- An essay on the theory of paintingBy Jonathan Richardson (1665-1745)
- Letters on Landscape, Paintings (1855): Asher B. DurandBy Asher B Durand (1855)
- Modern Painting and the Northern Romantic Tradition: Friedrich to RothkoOur PickBy Robert Rosenblum (May 23, 1977)
- Reading American ArtBy Marianne Doezema and Elizabeth Milroy (June 16, 1998)
- The SublimeOur PickEdited by Simon Morley (March 5, 2010)
The Most Important Art in The Sublime in Art
Many consider this gory and chilling work to be Géricault's magnum opus, and it changed the direction of modern art. The enormous canvas, almost 23 by 16 feet, depicts the survivors and less fortunate occupants of a life raft that had been cut adrift from a stricken French navy frigate, sunk by an incompetent captain. Dead or dying, the figures cut a horrifying scene as they are thrown about on the turbulent West African sea. When the raft was eventually rescued after 13 days, only fifteen men remained alive. Another five died during the voyage, and the event caused a contemporary scandal surrounding France's colonial aspirations.
As history painters had never before depicted a contemporaneous event, the work shocked the public, and its gruesome rendering further outraged them. Géricault went to great lengths to portray realistically the horror of the event, visiting morgues to study the skin color of the dead, even taking body parts home to work from as models. The pyramidal structure, comprising the raft's corners and the rickety mast, add to the drama of the gruesome scene. He also uses chiaroscuro to add drama to a terrifying sky and to highlight the deathly pallor of the parched bodies. By allowing the edges of the raft to move beyond the bottom of the frame, the artist invites the spectator onto its perilous floor, and by turning the stricken subjects' heads and arms towards the horizon, the viewer is drawn more deeply into the terrible scene as they hopelessly seek rescue.
The notion of horror and death is a key motif in the exploration of the sublime. Edmund Burke wrote, "Whatever is fitted in any sort to excite the ideas of pain, and danger, that is to say whatever is in any sort terrible...is a source of the sublime; that is, it is productive of the strongest emotion which the mind is capable of feeling." Géricault's fascination with the macabre can also be seen in Francisco Goya's powerful plates, The Disasters of War produced ten years previously. And artist have sought to replicate a morbid fascination up until today as artists including Joseph Beuys, Anselm Keifer, Doris Salcedo, and Damien Hirst explore the sublime in reaction to traumatic events and death.
In Salisbury Cathedral from the Meadows the sublime becomes apparent in the work's moody skies and teeming symbolism. An influential figure in the Romantic movement, Constable became known for his unique treatment of light and use of vibrant, naturalistic colors, but this large canvas has a dark and ominous feel and raises questions about the future of the Anglican Church. In the center of the scene, the spire of Salisbury Cathedral pierces the lightening-cleaved clouds, but the contrasting lights in the scene solicit a symbolic reading of the church. Divided diagonally across the center, the left bottom triangle shows in muted browns and oranges a pastoral scene, and a man on horse and cart wade through a stream. A large tree on the left casts a deep shadow over the scene. Despite the presence of a rainbow cutting through the upper triangle of the composition, the sky is dark and brooding. Shafts of light battle with squalls of rain, and the reds of the gray sky are used to threatening effect. Many have also tied the contrasting moods to Constable's own psychological state after the death of his wife.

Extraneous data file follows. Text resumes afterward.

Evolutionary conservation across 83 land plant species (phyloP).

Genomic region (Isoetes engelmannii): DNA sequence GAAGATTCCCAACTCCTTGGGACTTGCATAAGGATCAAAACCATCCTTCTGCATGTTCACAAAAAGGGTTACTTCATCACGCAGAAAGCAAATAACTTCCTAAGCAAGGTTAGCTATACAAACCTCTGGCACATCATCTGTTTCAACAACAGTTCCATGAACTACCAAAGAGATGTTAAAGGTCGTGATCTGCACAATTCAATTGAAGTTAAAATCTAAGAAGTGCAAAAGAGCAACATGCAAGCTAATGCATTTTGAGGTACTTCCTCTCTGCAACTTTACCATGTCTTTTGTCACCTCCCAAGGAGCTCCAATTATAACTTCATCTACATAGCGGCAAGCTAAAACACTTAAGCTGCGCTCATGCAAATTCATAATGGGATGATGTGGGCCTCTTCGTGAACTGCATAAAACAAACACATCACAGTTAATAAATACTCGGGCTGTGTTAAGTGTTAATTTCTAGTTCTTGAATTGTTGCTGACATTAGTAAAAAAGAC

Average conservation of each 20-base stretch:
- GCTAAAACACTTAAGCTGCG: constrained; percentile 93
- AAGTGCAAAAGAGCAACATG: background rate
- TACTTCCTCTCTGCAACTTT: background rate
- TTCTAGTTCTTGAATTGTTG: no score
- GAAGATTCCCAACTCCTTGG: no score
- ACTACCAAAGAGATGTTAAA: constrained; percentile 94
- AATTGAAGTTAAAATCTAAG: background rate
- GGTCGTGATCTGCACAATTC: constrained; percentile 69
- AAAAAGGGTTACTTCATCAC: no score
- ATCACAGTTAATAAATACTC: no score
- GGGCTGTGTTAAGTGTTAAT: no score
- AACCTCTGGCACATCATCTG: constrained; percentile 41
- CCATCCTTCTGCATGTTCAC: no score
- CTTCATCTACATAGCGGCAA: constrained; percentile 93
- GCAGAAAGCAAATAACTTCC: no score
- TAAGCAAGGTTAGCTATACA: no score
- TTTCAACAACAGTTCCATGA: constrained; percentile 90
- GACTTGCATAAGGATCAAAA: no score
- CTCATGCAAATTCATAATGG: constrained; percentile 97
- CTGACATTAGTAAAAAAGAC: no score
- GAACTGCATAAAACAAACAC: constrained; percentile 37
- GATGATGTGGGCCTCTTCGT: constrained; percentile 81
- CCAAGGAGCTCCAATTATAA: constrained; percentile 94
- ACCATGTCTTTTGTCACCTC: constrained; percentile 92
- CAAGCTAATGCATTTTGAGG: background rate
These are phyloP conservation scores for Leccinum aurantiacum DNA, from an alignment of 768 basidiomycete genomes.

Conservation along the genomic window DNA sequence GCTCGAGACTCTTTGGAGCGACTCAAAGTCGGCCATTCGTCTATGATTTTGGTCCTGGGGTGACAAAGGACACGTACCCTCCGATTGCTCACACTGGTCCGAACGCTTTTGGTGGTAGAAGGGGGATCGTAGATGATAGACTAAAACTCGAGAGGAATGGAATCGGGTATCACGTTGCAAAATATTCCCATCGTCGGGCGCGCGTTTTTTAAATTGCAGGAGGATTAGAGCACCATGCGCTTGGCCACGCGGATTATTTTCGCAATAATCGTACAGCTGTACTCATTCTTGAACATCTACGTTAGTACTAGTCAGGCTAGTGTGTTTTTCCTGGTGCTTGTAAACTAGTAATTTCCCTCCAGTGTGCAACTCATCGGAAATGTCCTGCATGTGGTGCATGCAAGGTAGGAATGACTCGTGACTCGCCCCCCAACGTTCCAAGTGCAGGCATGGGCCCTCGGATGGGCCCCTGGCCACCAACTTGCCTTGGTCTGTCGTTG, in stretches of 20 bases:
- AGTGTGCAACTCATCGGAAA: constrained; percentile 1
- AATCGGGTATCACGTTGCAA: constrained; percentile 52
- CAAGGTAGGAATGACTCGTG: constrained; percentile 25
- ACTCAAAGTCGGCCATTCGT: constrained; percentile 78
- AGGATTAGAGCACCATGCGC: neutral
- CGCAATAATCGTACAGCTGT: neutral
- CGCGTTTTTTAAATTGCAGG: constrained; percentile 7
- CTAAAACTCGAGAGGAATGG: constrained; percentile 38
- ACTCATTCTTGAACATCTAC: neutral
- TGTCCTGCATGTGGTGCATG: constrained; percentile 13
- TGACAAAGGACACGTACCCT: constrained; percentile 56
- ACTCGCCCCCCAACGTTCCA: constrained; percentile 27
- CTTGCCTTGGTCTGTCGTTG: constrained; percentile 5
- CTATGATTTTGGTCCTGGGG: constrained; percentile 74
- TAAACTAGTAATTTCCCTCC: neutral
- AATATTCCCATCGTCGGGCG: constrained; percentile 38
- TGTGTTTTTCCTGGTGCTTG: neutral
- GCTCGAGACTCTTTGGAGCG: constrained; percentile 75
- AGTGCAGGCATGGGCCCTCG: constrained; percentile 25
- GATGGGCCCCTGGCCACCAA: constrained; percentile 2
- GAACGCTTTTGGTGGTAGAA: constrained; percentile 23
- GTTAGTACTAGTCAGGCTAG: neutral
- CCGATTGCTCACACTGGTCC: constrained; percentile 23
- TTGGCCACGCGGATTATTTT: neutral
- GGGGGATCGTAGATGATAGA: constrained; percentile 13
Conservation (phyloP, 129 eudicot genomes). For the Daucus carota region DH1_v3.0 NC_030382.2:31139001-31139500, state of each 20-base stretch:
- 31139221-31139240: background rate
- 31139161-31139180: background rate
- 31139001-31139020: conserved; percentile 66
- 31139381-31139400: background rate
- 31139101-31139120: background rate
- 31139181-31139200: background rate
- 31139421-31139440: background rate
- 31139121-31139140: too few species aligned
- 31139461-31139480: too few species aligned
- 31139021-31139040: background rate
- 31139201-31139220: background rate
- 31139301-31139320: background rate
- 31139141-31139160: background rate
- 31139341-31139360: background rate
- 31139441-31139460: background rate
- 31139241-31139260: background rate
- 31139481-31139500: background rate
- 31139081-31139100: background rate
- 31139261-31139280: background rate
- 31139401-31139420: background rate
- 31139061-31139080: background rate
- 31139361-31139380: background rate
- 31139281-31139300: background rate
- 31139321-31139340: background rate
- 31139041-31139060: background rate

Art historian Anne Lyles says the work represents the "transcendental sublime," explaining, "When the painting was exhibited at the Royal Academy in 1831, the critics acknowledged the extent to which it differed from the artist's previous work, but struggled to define the ways in which this was so. Their descriptions ranged from 'exaggerated,' 'theatrical,' and 'unnatural.'" But Charles Robert Leslie, Constable's biographer, wrote that the artist believed the work conveyed "the full impression of the compass of his art" and that one day it would probably "be considered his greatest" picture.
J.M.W Turner explored notions of impermanence, death, and violence in his seascapes and nature paintings. In this dynamic and expressive work, Turner uses a palette of fiery reds and yellows to depict a treacherous ocean. The bottom half of the canvas depicts a tumultuous sea, in which animals and slaves are engulfed. Flame-like waves lick at the fiery sky as a spindly, vulnerable ship sails away, abandoning the overthrown. The horizon seems to pivot, emphasizing the fear and chaos experienced by the drowning. Here, a number of sublime concepts are at play: the sun, godlike but uncaring, in the center of the canvas evokes the spiritual, the menace of drowning and death loom, and nature is presented as all-powerful and terrifying.
The work was based on a poem about the true story of slave ship whose captain had thrown sick and dying slaves overboard so he could claim insurance on lives lost at sea. Turner was fascinated by the human and elemental violence, and the sea provided a powerful place for an exploration of the sublime. Writer Alison Smith said, "Turner's works have been seen to both elevate and inspire perception in the beholder." Turner used skilled brushwork and color effect to unsettle the viewer. The critic John Ruskin wrote, "If I were reduced to rest Turner's immortality upon any single work, I should choose this."